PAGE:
Siwa culture (also 'Siba'; Chinese: 寺洼文化; pinyin: Sìwā wénhuà) was a Bronze Age culture in the Gansu province of China. It was first discovered at Mount Siwa (寺洼山) in Lintao County, hence its name. Siwa culture dating is approximately from 14th to 11th Century BC, it is tentatively attributed to the cultures of the Di (氐) and Qiang (羌) peoples.
The Siwa culture is divided into two types – Siwa and Anguo. The former is distributed along the Tao River (Taohe) and the latter along the Weihe river. Siwa-type is somewhat earlier than the Western Zhou dynasty, while the Anguo-type is more or less contemporaneous with it.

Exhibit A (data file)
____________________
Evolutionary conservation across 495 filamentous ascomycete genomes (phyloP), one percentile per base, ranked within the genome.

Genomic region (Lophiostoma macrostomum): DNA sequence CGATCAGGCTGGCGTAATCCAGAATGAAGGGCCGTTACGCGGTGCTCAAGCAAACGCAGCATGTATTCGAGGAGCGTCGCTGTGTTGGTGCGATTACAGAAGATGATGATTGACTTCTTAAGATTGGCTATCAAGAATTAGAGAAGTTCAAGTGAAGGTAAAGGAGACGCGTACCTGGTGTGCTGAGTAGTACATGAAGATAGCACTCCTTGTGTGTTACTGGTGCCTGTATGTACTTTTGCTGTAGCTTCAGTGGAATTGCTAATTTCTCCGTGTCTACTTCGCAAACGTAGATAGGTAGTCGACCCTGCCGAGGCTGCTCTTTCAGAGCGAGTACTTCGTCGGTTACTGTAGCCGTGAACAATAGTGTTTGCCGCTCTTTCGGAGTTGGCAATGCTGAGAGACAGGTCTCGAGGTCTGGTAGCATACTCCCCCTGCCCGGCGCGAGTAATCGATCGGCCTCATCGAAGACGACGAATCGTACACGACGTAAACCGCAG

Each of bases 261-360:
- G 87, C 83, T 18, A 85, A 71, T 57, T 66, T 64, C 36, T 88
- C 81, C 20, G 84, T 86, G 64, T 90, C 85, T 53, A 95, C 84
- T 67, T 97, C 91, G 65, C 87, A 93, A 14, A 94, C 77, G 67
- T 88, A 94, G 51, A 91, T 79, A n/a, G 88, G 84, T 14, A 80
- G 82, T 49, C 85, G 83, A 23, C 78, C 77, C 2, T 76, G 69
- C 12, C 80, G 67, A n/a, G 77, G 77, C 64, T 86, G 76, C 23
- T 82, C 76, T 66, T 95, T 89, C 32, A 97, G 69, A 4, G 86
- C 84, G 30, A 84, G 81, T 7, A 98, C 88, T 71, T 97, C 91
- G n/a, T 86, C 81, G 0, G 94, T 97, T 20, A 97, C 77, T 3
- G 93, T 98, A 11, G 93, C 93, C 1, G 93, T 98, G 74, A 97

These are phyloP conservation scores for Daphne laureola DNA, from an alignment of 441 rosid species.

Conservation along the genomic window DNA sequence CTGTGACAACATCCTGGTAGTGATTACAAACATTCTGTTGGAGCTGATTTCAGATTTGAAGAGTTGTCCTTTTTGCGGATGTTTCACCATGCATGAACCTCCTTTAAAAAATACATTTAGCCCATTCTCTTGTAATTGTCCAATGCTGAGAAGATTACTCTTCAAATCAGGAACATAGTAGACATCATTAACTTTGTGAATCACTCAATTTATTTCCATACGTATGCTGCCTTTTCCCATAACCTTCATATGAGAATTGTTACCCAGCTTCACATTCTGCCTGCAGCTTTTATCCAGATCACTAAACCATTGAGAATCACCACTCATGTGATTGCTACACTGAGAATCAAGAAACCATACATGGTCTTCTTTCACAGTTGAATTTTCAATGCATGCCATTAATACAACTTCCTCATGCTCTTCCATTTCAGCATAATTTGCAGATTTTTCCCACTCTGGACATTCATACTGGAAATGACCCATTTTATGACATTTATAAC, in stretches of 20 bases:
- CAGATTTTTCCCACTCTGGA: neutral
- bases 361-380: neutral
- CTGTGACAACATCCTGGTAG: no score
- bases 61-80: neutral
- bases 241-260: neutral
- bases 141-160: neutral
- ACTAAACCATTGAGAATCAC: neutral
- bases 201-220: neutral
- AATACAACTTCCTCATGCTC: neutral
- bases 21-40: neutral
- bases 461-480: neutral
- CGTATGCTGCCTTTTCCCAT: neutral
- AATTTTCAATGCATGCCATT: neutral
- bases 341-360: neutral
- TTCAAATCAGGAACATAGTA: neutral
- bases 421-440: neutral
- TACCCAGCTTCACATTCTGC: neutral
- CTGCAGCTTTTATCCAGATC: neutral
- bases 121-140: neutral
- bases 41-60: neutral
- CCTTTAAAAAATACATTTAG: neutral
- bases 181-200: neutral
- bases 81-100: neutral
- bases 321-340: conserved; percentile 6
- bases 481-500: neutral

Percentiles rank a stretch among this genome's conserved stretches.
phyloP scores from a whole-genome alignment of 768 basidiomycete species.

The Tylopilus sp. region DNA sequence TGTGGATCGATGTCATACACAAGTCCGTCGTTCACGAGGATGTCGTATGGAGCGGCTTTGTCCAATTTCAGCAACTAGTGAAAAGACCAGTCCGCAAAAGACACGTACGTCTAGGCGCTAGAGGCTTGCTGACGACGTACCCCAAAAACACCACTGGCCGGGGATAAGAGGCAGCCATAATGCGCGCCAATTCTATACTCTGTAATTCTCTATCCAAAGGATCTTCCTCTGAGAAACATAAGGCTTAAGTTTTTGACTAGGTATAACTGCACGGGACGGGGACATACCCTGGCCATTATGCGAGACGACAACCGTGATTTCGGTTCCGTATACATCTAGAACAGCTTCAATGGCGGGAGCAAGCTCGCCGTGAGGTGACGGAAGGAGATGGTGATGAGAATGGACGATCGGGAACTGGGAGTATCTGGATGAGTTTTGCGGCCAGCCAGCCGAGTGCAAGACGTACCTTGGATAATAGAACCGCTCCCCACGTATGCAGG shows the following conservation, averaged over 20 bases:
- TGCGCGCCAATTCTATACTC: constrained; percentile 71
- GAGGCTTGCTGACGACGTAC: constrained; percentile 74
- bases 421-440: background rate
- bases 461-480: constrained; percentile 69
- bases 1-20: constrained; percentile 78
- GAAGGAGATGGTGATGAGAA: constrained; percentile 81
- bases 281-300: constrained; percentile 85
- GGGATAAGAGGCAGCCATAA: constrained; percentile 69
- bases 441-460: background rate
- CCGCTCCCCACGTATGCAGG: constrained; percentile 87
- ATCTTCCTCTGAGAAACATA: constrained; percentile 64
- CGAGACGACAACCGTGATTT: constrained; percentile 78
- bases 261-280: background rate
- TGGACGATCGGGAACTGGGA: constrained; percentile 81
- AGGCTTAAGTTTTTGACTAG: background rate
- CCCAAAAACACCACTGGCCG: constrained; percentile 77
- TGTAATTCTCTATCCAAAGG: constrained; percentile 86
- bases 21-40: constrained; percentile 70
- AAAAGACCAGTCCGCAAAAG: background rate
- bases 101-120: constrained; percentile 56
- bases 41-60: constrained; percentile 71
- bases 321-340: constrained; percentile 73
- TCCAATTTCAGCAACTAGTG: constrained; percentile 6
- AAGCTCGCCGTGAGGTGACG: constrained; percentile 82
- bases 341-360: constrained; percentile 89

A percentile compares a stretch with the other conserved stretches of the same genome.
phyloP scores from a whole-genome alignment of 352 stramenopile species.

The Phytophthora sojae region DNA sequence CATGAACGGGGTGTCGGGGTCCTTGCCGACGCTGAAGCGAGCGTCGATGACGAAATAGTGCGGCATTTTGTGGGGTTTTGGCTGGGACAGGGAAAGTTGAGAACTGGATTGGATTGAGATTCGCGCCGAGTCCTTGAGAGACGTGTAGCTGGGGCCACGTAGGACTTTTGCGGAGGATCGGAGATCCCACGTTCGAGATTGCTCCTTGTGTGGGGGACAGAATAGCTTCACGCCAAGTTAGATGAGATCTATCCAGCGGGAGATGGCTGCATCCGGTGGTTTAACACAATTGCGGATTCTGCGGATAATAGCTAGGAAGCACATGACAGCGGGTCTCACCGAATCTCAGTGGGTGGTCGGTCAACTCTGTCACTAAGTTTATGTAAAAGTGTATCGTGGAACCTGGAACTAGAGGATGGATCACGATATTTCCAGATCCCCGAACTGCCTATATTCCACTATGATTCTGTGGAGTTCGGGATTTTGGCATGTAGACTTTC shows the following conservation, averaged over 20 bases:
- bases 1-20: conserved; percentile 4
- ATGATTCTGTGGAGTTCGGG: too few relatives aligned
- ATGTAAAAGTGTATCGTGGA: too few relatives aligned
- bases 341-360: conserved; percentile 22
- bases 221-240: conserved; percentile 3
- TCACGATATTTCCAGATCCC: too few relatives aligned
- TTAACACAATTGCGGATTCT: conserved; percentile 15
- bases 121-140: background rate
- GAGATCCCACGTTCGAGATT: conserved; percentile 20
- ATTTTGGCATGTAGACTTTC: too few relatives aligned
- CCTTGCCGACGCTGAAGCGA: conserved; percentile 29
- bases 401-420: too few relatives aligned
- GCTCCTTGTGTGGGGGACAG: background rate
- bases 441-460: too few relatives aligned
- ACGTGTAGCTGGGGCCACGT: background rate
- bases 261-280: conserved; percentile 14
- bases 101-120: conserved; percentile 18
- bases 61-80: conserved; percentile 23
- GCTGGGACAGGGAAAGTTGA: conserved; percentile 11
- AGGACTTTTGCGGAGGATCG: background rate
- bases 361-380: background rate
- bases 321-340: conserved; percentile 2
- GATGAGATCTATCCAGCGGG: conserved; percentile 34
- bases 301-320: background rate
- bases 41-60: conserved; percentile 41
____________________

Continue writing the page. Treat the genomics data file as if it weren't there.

One of Siwa culture's main characteristics is pottery with saddle-shaped openings (马鞍口陶罐), It is also distinguished by its bronze objects.
Since 2006, the Siwa site (寺洼遗址) is on the list of the People's Republic of China's archeological monuments.
Nicola Di Cosmo, The Northern Frontier in Pre-Imperial China//The Cambridge History of Ancient China: From the Origins of Civilization to 221 BC, Edited by M.Loewe and E.L.Shaughnessy. ISBN 0-521-47030-7
|Wikimedia Commons has media related to Siba culture.|
- Late Neolithic Siwa Culture Amphora TN009
- A Study on Donghuishan Cemetery— Including a Discussion on the Siba Culture and its Position in Sino-Western Cultural Exchange (A Summary) Zhang Zhongpei
- Diese Stätte wird auch Miaopingyagou yizhi 庙坪鸦沟遗址 genannt.
- 甘肃日报 [Gānsù Rìbào, Gansu Daily]. 《走进临洮县寺洼文化遗址》 [Zǒujìn Líntáoxiàn Sìwā Wénhuà Yízhǐ; "Entering Lintao County's Siwa Ruins"]. 2007. Accessed 17 Dec 2013. (Chinese)
- An Zhimin, THE BRONZE AGE IN EASTERN PARTS OF CENTRAL ASIA. (PDF) Unesco.org
Translated from http://de.wikipedia.org/wiki/Siwa-Kultur